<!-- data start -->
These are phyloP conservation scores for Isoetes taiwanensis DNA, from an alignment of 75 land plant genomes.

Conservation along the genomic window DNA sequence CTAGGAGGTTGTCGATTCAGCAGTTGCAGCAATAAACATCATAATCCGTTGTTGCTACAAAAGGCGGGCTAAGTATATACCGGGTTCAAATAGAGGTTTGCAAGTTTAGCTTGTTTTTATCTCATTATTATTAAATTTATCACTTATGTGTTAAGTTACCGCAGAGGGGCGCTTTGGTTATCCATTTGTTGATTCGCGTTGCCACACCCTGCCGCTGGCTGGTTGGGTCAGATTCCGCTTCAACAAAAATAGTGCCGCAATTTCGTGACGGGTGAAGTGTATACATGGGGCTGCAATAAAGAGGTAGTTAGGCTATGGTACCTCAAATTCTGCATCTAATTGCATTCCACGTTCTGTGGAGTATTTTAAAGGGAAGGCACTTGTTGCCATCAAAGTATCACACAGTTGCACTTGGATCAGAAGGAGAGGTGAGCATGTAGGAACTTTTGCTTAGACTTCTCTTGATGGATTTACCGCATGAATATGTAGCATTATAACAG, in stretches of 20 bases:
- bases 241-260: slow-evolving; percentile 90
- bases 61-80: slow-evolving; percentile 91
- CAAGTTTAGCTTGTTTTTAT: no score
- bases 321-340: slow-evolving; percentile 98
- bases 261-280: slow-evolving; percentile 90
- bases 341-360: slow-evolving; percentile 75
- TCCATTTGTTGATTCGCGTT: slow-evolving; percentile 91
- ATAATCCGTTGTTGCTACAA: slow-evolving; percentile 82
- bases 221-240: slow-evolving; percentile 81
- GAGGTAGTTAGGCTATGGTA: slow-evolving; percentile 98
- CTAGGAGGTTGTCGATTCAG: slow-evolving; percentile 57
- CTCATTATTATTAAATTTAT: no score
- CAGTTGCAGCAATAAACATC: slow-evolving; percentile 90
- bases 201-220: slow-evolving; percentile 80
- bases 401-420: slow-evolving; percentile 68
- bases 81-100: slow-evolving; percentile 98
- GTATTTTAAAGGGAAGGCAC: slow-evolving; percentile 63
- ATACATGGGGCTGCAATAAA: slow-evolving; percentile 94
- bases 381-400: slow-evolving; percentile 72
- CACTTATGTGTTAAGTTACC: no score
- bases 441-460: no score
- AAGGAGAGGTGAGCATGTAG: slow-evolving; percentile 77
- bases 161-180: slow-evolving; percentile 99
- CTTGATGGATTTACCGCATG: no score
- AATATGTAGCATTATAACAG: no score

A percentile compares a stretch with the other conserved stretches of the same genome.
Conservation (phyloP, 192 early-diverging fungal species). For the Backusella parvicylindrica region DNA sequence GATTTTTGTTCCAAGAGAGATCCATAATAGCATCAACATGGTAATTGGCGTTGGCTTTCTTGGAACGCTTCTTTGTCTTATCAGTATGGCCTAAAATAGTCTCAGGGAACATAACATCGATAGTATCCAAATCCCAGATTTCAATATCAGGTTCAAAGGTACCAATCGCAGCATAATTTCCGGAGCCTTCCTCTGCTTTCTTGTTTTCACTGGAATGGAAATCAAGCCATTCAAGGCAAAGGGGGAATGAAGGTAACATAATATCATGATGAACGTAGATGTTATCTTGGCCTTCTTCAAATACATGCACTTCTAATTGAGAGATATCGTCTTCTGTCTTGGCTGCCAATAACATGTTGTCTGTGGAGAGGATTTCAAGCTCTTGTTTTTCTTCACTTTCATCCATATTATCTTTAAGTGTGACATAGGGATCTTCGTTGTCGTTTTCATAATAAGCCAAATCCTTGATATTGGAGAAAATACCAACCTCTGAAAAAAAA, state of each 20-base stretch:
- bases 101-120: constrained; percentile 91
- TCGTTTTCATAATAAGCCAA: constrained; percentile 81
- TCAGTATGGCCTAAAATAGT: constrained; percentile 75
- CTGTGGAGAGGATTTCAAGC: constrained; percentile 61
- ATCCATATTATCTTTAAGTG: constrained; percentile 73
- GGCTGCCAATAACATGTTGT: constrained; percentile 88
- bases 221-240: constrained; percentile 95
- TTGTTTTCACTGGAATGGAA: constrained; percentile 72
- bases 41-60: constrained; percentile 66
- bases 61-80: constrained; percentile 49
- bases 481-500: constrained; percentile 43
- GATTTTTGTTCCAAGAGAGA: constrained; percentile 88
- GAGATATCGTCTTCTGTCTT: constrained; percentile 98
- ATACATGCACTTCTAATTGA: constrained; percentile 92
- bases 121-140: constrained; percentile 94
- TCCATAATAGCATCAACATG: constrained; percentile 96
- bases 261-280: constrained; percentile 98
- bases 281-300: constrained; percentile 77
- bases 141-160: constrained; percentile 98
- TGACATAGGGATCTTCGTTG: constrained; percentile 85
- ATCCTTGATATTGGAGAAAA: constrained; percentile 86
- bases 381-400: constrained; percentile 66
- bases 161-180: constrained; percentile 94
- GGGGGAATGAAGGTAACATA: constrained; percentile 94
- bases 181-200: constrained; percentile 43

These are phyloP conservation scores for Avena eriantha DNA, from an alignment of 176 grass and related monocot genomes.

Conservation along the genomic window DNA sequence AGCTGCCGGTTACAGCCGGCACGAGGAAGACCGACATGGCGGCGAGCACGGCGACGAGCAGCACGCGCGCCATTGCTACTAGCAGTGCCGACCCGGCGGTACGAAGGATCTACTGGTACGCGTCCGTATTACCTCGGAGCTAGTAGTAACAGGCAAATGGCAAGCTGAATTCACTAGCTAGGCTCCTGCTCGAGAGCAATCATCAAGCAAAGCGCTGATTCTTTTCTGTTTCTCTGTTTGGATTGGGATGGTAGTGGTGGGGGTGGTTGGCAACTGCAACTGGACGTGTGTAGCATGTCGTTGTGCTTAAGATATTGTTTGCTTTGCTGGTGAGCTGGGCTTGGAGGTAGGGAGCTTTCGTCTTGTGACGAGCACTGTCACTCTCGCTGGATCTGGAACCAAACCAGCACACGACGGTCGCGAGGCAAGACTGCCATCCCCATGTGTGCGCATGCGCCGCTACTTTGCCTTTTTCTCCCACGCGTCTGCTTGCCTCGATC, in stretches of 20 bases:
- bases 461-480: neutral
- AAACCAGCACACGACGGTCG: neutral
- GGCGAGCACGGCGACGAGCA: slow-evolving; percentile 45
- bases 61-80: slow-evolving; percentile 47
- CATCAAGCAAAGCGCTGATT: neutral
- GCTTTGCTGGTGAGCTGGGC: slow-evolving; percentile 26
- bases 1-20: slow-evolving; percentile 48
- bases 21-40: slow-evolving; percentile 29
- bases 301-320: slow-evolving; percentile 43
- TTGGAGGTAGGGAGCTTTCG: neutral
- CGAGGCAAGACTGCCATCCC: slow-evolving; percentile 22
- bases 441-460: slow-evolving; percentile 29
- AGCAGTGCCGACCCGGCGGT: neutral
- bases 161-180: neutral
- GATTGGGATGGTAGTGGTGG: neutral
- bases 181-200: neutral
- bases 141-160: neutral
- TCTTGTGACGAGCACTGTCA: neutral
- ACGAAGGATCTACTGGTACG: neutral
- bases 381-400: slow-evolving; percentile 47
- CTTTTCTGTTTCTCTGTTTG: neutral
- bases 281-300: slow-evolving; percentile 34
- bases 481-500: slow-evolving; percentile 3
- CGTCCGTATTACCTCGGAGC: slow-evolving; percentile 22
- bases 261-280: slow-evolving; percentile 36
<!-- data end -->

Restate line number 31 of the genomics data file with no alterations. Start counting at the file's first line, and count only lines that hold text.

- TCGTTTTCATAATAAGCCAA: constrained; percentile 81